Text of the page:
Deep learning empowers the next generation of seismic interpretation




Shi, Yunzhi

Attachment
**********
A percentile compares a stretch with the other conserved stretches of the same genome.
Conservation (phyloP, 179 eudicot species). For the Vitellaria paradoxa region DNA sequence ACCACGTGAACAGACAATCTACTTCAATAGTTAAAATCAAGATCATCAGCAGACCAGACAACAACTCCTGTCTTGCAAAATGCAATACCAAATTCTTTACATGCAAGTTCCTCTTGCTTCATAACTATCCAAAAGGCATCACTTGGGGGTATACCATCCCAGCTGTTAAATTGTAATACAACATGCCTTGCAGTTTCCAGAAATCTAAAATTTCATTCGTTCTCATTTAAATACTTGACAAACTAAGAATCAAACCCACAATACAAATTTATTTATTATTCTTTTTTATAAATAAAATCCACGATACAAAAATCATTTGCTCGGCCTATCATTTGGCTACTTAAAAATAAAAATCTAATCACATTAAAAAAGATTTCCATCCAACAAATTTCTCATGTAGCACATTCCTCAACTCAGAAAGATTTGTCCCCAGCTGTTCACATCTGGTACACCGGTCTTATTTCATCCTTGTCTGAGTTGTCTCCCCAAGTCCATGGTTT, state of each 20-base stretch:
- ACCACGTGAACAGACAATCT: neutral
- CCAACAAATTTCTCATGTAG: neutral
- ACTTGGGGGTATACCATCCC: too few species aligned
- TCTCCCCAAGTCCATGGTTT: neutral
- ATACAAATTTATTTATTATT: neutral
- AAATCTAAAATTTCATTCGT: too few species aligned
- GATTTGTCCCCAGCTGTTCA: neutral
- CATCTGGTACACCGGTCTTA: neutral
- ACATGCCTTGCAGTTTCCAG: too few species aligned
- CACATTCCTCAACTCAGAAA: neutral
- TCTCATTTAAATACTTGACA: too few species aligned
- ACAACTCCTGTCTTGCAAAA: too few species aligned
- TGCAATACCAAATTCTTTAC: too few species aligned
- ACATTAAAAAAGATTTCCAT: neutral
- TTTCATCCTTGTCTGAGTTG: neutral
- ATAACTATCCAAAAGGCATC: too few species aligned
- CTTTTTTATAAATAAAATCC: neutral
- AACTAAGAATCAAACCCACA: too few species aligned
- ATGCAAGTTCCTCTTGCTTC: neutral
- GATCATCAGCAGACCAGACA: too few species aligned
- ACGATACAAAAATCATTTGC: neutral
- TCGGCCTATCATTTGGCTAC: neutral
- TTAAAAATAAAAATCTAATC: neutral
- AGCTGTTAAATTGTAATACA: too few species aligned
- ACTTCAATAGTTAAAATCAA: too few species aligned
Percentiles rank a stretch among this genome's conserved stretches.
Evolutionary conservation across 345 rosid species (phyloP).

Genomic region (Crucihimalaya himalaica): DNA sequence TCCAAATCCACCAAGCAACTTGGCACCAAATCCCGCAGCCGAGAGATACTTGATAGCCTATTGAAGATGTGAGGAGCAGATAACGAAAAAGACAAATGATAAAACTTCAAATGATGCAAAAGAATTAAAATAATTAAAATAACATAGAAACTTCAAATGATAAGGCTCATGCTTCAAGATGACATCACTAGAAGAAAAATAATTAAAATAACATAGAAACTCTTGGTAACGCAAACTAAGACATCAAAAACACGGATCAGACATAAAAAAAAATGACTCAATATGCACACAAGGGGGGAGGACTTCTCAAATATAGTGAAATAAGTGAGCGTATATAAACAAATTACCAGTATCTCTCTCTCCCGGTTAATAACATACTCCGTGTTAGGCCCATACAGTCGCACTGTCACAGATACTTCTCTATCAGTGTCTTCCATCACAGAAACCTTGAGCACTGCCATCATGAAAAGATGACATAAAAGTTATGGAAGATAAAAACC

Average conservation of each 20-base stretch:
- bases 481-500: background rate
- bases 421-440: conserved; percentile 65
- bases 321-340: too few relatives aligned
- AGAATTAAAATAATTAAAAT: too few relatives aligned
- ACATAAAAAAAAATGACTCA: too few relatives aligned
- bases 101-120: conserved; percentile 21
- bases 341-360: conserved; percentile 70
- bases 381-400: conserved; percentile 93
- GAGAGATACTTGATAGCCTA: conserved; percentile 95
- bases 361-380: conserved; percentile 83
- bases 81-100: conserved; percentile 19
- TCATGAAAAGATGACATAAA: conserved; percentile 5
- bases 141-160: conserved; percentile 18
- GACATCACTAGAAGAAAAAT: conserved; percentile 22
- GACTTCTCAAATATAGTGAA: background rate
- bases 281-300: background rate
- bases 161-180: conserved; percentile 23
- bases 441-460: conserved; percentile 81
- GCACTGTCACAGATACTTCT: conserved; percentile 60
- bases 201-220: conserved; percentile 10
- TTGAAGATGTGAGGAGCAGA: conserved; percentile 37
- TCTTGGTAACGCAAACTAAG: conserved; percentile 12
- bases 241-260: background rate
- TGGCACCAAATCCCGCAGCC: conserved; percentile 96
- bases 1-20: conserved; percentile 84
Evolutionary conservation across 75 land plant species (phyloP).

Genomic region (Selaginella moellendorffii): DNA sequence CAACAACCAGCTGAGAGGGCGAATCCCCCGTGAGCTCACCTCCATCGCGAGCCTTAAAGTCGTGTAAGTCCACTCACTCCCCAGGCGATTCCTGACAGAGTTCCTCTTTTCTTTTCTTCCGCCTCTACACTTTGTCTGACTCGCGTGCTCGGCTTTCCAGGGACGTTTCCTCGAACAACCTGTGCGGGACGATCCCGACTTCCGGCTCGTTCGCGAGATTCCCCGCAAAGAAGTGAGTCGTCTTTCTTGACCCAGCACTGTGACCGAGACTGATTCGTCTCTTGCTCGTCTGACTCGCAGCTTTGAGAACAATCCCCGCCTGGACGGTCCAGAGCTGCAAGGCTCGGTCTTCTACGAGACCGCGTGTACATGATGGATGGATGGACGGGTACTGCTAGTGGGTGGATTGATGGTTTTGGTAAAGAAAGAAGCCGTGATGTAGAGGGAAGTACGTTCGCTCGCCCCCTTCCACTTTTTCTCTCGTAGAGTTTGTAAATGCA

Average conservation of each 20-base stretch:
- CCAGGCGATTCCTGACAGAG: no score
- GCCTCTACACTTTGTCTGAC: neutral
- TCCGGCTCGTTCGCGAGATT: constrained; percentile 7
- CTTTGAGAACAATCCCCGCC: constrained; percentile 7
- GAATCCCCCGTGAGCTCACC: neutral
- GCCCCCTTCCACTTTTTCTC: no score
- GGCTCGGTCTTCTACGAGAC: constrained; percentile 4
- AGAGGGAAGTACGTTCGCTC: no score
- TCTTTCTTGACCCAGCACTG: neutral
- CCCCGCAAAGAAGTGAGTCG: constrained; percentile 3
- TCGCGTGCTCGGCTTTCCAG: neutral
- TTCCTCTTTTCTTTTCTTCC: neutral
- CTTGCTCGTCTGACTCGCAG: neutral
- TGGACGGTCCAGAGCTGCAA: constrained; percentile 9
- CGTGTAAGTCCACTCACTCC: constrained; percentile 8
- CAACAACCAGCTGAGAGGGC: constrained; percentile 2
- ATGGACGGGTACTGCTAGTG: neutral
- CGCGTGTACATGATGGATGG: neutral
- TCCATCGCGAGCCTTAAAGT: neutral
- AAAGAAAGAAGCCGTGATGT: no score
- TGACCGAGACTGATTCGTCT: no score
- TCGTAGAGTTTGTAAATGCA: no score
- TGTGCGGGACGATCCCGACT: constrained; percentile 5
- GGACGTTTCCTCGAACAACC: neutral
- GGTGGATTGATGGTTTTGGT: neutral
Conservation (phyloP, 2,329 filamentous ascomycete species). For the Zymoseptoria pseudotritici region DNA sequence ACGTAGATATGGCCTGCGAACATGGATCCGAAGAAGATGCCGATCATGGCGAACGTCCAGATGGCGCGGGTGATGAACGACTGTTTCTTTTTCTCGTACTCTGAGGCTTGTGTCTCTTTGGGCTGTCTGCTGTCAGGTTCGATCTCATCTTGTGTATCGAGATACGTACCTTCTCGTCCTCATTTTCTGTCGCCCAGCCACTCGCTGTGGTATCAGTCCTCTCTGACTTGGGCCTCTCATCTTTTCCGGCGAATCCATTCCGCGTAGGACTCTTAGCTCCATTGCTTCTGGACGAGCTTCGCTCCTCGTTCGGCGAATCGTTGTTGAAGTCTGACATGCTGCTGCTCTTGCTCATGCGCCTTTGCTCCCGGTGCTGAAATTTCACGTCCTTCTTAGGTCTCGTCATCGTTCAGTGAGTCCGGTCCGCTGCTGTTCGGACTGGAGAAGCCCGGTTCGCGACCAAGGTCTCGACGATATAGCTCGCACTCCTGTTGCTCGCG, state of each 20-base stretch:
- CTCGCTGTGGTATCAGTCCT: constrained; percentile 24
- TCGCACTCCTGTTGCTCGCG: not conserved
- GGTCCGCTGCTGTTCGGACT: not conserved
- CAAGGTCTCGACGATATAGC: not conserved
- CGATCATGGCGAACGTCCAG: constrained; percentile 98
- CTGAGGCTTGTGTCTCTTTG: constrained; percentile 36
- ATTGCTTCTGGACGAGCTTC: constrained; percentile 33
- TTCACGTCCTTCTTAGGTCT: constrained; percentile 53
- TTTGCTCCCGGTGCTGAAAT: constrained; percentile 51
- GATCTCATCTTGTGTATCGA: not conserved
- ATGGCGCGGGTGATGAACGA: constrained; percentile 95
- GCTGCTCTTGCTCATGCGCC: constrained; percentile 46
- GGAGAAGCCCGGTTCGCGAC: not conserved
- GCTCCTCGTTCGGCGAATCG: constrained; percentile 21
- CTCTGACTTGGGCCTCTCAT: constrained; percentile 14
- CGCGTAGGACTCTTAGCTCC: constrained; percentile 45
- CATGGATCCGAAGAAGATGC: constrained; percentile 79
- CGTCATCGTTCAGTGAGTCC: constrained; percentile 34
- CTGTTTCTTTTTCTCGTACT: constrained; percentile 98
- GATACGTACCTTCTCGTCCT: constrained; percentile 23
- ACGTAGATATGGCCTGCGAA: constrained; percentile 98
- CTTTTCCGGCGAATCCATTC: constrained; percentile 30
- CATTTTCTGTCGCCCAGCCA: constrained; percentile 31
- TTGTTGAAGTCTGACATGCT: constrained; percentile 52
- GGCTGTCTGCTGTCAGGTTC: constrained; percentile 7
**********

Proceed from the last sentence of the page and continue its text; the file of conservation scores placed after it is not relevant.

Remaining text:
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With the ever developing data acquisition techniques, seismic processing deals with massive amount of high quality 3-D data with greater pressure to interpret the data more efficiently. Currently, seismic interpretation such as fault analysis and salt detection is a tedious, manual, and time-consuming process. Modern interpretive tools still rely on interpreter while only utilizing the data qualitatively as a backdrop or indirect guide. Therefore, the seismic analysis iterations could take multiple months with human expertise. The advancements in computer technology creates opportunities to develop automated tools for seismic interpretation that only a few years ago would have been prohibitively expensive. In this dissertation, I address the problem by investigating efficient seismic interpretation tools, designing related algorithms, and show the feasibility and effectiveness of applying them to various demanding interpretation problems on 2D/3D datasets. The tools are based on deep neural networks and employ convolutional layers to achieve artificial visual understanding of the datasets. First, I formulate salt detection as an image segmentation problem and develop a CNN to solve this problem with high efficiency and accuracy. CNNs with encoder-decoder architecture and skip-connections allows for extracting essential information from training data, thus results in high accuracy and great generalization across different type of datasets. Further extending from the segmentation end-to-end network framework, I introduce a recurrent style network for tracking irregular geobodies. The improvement is two-fold: the tracking algorithm allows for instance separation during segmentation, and the atomic design allows for more interaction on the user side to control the model application on various datasets. Apart from these supervised learning frameworks, I found that unsupervised learning provides even more powerful tools in other interpretation tasks. In the following chapter, I investigate the possibility to exploit the deep CNN architecture itself as a model parameterization method and perform image enhancing tasks. The deep network is optimized iteratively and can constrain the space of solutions to admissible models. Inspired by automatic recommendation system, in the next chapter, I propose a network that transforms seismic waveforms into a latent space in which they are aligned by similarities. Waveforms that belong to the same horizon, which are more similar to each other, can be extracted from the latent space more easily. In the last chapter, I propose a network architecture, plane-wave neural networks (PWNN), combining plane-wave destruction (PWD) filters and CNN into a single architecture. CNN can extract nonlinear features from spatial information, however, lacks the ability to understand spectral information. On the other hand, PWD filter, a local plane-wave model tailored specifically for representing seismic data, is effective to extract signals aligned along dominant seismic events. Finally, I discuss known limitations and suggest possible future research topics.


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